Famous SA stadium may miss grand farewell

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Athletic Park, atop a hill between Island Bay and Newtown and a veritable magnet for the slightest of breezes, saw the last of its 42 Test matches in 1999 when replaced by SKY Stadium on the Wellington waterfront.

 

Carisbrook, a chilling ground when the wind blew down Otago harbour, and a bog when heavy rain resulted in the surface being chewed up, bid farewell to its 38-match connection with Test rugby in 2011 when it hosted the All Blacks and Fiji, a fund-raising game for the Christchurch earthquake, won by the All Blacks 60-14.

 

Lancaster Park, and the many sponsored names it bore in its latter years, hosted the last of its 48 Tests in 2010 when beating Australia, believe it or not, 20-10. In 2011, the Christchurch earthquake so damaged the stadium that it was eventually demolished with rugby moving to a temporary stadium in Addington.

 

Now, South Africa is set to bid farewell to its venerable Newlands rugby ground, the oldest of its Test venues, but without a suitable farewell in the wake of the coronavirus interruptions to Investec Super Rugby.

 

Newlands, which opened in 1890, hosted the first of its 56 Test matches, against the touring Great Britain team, in 1891. Rugby is set to move to Cape Town Stadium from next year.

 

It is a ground where many famous Springbok-All Blacks Tests have been played and where the New Zealanders enjoyed memorable support from local blacks and coloured fans.

 

But perhaps the greatest game the All Blacks played was the 1995 World Cup semifinal against England when Jonah Lomu confirmed his arrival on the world rugby scene with a four-try haul in the 45-29 win.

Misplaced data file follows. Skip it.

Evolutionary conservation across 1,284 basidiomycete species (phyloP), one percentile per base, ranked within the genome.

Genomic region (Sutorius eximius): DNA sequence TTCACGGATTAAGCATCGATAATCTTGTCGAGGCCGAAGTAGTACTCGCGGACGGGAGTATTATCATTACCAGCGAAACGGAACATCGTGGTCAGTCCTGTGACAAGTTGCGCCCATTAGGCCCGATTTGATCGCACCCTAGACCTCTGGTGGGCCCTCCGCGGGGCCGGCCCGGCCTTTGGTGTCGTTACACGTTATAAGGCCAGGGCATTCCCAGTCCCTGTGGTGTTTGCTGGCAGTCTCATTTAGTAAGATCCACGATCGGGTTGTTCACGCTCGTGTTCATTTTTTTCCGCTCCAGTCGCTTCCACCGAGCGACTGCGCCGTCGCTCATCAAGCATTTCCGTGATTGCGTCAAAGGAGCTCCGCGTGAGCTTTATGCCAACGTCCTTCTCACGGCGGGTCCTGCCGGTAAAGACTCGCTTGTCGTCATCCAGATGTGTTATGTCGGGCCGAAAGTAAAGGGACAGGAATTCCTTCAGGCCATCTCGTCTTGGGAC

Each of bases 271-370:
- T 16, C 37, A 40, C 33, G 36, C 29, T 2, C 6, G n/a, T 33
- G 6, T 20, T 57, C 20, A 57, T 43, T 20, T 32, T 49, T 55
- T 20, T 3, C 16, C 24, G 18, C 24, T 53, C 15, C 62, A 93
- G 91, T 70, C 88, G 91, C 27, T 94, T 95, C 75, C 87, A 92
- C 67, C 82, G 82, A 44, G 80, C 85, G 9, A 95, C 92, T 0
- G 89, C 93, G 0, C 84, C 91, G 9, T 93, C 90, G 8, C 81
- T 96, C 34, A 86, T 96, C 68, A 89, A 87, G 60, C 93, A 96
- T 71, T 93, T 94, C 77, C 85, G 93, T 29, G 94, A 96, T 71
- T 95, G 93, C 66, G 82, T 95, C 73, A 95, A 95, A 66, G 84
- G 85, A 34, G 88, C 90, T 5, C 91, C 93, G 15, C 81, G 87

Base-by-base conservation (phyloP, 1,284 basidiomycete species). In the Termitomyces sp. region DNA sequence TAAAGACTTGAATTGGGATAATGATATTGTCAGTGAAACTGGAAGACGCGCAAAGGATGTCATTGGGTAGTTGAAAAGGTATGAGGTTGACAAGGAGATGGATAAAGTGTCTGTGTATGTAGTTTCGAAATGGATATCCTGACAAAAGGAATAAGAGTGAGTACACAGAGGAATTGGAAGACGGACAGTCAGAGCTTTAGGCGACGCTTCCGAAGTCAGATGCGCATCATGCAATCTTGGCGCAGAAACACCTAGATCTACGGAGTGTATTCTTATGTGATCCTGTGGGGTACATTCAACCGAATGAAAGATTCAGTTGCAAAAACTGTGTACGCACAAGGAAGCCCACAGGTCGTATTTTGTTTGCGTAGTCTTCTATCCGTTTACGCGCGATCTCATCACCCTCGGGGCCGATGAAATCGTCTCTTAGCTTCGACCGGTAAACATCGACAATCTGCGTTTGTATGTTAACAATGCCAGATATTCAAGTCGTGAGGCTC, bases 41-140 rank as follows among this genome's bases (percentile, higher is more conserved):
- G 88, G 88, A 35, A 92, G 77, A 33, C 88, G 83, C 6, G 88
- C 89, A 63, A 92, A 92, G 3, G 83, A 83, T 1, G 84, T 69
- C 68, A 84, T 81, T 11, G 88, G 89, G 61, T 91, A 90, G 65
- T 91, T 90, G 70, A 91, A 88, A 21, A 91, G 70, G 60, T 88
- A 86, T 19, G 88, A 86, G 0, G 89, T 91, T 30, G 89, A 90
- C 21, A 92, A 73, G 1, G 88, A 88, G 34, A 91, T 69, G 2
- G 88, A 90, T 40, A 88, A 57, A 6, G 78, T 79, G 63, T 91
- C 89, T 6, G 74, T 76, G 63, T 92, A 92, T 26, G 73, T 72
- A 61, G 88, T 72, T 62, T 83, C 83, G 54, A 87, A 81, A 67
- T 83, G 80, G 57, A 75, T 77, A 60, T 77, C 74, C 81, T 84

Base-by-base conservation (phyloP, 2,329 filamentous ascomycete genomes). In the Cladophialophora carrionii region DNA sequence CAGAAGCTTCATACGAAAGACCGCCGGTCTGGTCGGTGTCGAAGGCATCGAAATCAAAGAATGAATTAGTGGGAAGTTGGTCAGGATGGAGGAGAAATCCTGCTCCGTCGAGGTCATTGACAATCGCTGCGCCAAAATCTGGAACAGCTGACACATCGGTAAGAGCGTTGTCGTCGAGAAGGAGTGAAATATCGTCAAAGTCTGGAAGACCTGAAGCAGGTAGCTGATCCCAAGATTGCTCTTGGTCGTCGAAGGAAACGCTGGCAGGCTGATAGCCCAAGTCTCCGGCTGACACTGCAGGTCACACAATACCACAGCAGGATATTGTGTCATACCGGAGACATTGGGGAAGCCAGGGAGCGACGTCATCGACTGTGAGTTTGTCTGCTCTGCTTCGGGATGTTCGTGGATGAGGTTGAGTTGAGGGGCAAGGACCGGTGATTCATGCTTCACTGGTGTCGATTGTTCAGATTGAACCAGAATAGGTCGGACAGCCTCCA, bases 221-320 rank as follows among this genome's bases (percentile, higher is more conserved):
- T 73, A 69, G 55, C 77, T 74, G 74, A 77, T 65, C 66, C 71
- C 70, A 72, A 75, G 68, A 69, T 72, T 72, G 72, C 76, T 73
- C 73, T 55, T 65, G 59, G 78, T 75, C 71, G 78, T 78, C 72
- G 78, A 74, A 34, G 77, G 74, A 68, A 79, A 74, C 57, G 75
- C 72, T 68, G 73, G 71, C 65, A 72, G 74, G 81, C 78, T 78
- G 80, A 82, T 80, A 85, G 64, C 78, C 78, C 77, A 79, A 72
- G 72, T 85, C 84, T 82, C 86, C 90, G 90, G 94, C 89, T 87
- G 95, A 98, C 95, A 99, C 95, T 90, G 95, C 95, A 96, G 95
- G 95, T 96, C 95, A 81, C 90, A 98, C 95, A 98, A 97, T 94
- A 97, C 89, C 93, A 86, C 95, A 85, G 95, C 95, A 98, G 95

It had been intended its last Test would be on July 4 when the World Cup winners play their first Test against Scotland.

 

Whether that July window of international matches will be played is out of rugby's hands.

 

And if the Investec Rugby Championship is played, Cape Town was not on the venue list for South Africa's home games that are against Argentina in Johannesburg on August 8, Australia at Pretoria on September 19 and the All Blacks at Mbombela Stadium at Nelspruit on September 26.

 

There were hopes that an improved Stormers effort in Super Rugby would result in at least a playoff game being played at the ground but consecutive losses before the abandonment of the competition made that prospect less likely, although only seven rounds into the competition. Those losses, however, were compounded by injuries to several of the Stormers' Springboks.

 

The way the pandemic is shaping, it may be that the honour of the final game will rest with the Western Province side in the Currie Cup, possibly staging a final to acknowledge the ground's demise.

 

 

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